Now Korcula itself is an adorable little peninsula complete with walls and fortifications and a main gate. There's one main street down the middle (where the cathedral is), and then little side streets branching off in each direction down towards the water. One cool thing they did was curve the streets on one side to protect against the "bad wind". So from the main street, if you look one direction you'll be able to see the sea, and in the other, no dice. Korcula's claim to fame is that Marco Polo was supposedly born here, so you'll see more than one building with his name emblazoned on the entry way (most are gift shops I think), but I skipped those in favor of just wandering and taking in the sights. I sadly missed their other claim to fame, which is this very cool folk dance performance called the Moreska. Twice a week locals dress up in medieval costumes and do this dance with swords right outside the main gate. People I spoke to loved it, so I was especially bummed to have missed it. I did climb the tower of the church which gave AMAZING views, but was not for those worried about heights. Safety rails are not necessary in rural Croatia it seems. You know what else isn't necessary in Croatia in general it seems? Eating indoors. I don't know if it's just a summer thing or what, but it was in Korcula that I realized I hadn't eaten a meal indoors in days and days. Much of the street along the east side of the town walls is just restaurant after restaurant. Even the street my hotel was on (just on the far side of the port from the old town) was basically restaurant after restaurant (and these boasted a view of the cute little town). Like Split and even Dubrovnik to some extent, I would imagine this place would be a little sad once all the tourists stop showing up at the end of the season. In summer though, it's spectacular. The food in Korcula was particularly good - with lots of fresh seafood and pastas (remember - Marco Polo is apparently the one who brought noodles back from China, so naturally his home town loves a good fresh pasta!). I also finally tried what has to be one of Croatia's national dishes: octopus carpaccio on a salad. I don't think I'll be making it for myself any time soon, but it was super delicious. Here are some shots in & around town:
Finally - let's talk about what else there is to do in Korcula. Korcula town is actually just one teensy little peninsula on a much larger, long & skinny island. Since I had a whole free day, I really wanted to get out into the water or even inland to explore a little bit. (The town is small enough that I'd seen it all the afternoon I arrived, AND had time to relax on the beach for a couple of hours!) There are lots of different sightseeing companies dotted around town offering excursions to go wine tasting, snorkeling, dinner cruises, and so forth. You can rent kayaks or stand-up paddle boards (SUPs are very popular now in this part of the world) or even little boats. There is even, apparently in a different town, a dive shop or two. Now, the wine tasting was hard to turn down, as was the scuba diving (though that would have been difficult for me to get to), but I decided to go with the "fish picnic". This is another super popular excursion, but I'll tell you what it was. It was a lovely cruise around the area with stops for swimming and a delicious fish lunch complimented by some live music - in other words, a really great way to spend the day! We had a pretty small group - only about 15 of us total, and I quickly made friends with a young Australian couple who became my partners in "crime". We saw windsurfers and kite surfers galore, as the channel between the mainland and Korcula is a world-class wind-sport location, we saw families enjoying the rocky beaches, we saw old churches, we saw crumbly villages, we saw the one sandy beach on the island (which didn't look that impressive), and we even saw a few folks enjoying the sun au natural. In fact, this one older couple who was at the far end of our beach were two of the tannest people I've ever seen with zero tan lines - it was almost impressive to witness them worshiping the sun. We snorkeled and didn't see too much sea-life, though we saw some super cool lavender-colored vegetation that looked like mushrooms on the rocks as they got deeper before the ground turned to sand. OH- and we also saw a TON of sea urchins, which, after prompting, our guide started cutting open for us to try. Now "uni" is a super popular delicacy in most parts of the world - but even though it is readily available here, it appeared on zero menus. Our captain said they know they can eat it, they just don't. (I didn't either - that orange slimy stuff is just TOO strange for me to try - sorry uni lovers!) We even did a little jumping off the boat and enjoying a cold beer while floating in the refreshing water. I mean - that's all on top of having a delicious freshly-fried fish lunch with wine while being serenaded by our new friend with the accordion. SO MUCH FUN. That little "fish picnic" was likely a 5 hour sample of what an entire week sailing the Dalmatian coast would be. I'm telling you - I'm in. Next time I go back to Croatia, I'll be on a sailboat. Here are some pics from the day:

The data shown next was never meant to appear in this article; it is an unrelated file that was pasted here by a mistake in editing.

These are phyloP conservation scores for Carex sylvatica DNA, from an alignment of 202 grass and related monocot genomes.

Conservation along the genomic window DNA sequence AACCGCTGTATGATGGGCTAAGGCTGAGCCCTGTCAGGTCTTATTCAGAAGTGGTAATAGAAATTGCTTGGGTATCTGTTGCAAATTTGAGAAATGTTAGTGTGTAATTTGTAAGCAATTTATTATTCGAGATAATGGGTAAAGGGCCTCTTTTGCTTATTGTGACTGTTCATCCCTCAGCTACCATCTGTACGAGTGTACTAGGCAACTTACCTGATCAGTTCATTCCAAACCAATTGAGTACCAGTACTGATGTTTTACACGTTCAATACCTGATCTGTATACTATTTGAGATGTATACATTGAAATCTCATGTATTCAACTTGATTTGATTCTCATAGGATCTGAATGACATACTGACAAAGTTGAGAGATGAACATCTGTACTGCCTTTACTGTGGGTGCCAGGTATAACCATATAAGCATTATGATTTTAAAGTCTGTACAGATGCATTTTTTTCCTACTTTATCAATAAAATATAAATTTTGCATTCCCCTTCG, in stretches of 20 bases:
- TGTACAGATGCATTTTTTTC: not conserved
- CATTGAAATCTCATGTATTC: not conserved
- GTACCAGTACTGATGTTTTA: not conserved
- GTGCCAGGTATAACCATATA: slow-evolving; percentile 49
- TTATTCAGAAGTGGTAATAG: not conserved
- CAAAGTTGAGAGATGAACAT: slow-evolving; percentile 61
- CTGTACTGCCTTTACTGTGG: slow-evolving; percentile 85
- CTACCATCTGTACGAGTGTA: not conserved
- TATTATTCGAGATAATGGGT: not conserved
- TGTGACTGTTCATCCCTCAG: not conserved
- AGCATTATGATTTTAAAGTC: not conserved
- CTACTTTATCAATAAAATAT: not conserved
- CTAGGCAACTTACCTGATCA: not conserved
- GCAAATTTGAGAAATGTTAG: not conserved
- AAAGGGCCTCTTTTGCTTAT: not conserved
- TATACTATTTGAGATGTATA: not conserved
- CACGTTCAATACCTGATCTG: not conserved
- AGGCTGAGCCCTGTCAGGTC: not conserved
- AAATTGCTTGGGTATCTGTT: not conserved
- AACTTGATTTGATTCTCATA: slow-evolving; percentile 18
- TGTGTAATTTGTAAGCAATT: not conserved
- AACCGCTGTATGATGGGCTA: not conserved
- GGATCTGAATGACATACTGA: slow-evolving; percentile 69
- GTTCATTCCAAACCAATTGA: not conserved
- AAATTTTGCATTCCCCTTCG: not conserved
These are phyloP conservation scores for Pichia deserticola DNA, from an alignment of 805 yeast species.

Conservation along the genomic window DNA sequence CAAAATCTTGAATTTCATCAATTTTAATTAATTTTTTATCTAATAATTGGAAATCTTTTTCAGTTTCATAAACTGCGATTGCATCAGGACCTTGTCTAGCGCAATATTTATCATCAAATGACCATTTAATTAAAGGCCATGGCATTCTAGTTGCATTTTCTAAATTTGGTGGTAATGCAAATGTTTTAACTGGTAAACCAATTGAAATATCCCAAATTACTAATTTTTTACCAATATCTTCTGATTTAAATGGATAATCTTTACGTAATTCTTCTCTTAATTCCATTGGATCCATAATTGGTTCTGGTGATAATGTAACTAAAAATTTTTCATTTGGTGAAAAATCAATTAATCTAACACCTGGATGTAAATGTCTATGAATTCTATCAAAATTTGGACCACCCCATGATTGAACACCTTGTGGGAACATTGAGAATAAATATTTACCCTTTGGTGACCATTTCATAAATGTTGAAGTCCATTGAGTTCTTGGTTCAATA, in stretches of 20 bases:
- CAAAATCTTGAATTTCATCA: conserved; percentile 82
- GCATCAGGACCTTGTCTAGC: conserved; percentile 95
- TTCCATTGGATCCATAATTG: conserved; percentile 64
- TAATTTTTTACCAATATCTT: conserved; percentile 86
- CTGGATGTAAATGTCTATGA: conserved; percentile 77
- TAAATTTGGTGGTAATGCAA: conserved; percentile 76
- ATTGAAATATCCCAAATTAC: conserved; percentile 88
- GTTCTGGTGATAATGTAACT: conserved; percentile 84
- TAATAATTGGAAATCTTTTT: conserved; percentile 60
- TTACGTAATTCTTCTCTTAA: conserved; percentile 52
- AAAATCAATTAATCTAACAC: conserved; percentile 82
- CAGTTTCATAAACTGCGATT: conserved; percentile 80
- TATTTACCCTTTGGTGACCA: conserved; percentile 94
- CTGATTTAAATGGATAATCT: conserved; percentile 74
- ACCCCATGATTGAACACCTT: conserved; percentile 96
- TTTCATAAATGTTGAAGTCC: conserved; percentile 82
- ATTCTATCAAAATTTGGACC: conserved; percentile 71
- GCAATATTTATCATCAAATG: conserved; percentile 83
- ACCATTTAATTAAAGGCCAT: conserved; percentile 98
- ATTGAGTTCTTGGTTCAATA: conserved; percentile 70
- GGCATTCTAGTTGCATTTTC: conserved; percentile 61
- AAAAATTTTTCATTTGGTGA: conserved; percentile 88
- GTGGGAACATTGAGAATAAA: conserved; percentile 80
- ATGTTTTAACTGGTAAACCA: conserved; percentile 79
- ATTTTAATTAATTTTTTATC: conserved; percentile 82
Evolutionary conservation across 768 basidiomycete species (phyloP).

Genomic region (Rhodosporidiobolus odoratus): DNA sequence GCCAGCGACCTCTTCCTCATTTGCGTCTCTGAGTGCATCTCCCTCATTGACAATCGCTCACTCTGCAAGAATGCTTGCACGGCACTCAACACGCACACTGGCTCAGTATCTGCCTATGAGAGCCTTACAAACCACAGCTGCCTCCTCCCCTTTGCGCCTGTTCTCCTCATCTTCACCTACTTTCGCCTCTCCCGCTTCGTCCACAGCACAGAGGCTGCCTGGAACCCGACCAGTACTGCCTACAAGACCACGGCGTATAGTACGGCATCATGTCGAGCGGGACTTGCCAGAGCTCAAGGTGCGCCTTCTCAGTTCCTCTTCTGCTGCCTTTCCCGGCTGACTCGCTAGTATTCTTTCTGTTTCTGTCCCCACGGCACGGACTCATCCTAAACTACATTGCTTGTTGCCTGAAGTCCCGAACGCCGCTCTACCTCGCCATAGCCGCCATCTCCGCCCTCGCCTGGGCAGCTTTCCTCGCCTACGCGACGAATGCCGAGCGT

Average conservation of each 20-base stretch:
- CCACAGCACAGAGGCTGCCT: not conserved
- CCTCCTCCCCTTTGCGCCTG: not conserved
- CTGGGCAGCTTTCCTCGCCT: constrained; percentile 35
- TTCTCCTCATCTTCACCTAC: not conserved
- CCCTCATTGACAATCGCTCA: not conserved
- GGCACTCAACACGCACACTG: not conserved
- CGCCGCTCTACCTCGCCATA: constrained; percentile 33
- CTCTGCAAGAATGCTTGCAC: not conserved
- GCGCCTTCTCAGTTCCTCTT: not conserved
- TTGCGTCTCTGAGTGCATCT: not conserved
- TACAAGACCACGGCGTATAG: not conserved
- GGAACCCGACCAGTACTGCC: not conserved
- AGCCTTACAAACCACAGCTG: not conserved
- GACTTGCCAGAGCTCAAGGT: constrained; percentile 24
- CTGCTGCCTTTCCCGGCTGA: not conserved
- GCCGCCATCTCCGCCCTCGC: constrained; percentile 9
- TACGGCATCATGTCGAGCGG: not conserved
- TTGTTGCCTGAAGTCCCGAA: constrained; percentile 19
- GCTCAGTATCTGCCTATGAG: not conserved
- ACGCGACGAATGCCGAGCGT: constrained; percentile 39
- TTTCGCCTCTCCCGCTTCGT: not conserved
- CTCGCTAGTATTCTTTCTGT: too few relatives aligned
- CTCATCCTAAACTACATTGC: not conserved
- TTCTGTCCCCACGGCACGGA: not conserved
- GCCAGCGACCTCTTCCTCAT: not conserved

I realize this is just a taste of the Dalmatian Coast, but I hope you can see what a wonderful part of the world this is. Whether you island hop via ferry, take a sailing trip, or even just visit one island, you'll have a delightful time. I know I'd be thrilled to help anyone experience it themselves.